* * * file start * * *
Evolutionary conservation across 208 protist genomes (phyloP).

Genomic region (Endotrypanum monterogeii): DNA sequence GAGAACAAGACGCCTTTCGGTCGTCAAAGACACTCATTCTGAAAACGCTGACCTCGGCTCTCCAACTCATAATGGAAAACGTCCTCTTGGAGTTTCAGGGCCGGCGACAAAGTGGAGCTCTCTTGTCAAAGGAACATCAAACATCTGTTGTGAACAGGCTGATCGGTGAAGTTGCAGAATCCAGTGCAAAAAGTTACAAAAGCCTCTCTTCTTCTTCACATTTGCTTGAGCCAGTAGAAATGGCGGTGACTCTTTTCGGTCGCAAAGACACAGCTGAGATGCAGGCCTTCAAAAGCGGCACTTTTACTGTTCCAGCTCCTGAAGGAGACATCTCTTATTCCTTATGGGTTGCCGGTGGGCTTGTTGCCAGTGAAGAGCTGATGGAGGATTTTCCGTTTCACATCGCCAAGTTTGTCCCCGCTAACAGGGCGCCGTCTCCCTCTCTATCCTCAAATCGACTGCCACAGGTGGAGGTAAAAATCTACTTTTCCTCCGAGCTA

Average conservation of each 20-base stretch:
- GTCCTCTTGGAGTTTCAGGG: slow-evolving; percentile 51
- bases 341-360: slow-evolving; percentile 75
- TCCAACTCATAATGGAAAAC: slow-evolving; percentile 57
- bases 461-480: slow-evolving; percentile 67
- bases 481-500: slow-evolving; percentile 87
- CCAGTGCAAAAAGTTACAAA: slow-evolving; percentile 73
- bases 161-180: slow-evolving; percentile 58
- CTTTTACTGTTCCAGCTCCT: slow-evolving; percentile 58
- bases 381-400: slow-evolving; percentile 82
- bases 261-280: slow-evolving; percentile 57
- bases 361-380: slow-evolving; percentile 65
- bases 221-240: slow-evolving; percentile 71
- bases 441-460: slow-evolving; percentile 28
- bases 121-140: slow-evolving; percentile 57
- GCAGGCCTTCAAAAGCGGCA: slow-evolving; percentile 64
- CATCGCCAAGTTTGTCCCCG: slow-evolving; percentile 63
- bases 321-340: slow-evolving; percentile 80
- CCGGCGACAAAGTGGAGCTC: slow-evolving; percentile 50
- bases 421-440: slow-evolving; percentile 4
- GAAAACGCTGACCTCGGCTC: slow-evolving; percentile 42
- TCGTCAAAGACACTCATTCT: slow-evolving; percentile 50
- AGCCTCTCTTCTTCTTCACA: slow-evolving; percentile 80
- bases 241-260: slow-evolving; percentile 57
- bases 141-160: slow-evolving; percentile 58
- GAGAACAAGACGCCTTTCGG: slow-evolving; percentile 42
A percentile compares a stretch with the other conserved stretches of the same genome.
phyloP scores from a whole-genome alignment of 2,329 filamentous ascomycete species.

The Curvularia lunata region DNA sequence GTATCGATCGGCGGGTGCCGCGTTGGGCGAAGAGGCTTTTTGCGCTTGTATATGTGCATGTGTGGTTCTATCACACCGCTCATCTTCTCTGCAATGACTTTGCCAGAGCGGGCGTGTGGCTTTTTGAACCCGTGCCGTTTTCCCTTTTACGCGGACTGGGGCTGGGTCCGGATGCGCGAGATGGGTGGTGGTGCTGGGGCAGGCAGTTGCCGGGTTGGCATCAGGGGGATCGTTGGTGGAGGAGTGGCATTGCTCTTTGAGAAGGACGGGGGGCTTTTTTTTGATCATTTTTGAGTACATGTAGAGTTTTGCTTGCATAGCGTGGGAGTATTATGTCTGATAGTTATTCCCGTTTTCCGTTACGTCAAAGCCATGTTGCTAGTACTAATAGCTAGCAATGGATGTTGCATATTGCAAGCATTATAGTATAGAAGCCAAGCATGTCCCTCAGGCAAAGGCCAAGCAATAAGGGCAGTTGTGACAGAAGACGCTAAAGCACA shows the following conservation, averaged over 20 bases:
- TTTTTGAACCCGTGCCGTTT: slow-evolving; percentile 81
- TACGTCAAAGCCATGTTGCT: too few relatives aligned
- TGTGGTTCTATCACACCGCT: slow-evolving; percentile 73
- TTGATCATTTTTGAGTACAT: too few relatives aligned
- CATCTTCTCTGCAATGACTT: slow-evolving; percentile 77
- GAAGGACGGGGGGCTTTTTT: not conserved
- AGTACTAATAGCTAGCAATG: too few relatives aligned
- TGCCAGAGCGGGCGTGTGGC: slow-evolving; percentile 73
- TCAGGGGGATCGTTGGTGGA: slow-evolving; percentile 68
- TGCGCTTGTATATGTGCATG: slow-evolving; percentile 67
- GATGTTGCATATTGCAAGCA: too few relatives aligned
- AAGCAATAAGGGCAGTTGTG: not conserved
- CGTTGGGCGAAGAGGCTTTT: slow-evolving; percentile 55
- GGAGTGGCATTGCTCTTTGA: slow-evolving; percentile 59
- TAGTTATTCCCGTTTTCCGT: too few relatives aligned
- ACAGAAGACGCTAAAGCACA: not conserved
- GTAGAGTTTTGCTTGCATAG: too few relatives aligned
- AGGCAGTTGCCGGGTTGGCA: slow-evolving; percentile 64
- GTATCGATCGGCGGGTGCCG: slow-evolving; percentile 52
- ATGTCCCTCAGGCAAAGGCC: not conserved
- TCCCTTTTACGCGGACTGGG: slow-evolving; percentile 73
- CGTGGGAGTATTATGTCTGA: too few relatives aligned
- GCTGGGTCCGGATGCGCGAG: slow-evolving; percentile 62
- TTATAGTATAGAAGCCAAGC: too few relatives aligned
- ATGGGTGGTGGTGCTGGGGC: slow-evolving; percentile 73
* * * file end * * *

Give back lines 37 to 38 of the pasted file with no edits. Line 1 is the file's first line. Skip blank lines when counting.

- GAAGGACGGGGGGCTTTTTT: not conserved
- AGTACTAATAGCTAGCAATG: too few relatives aligned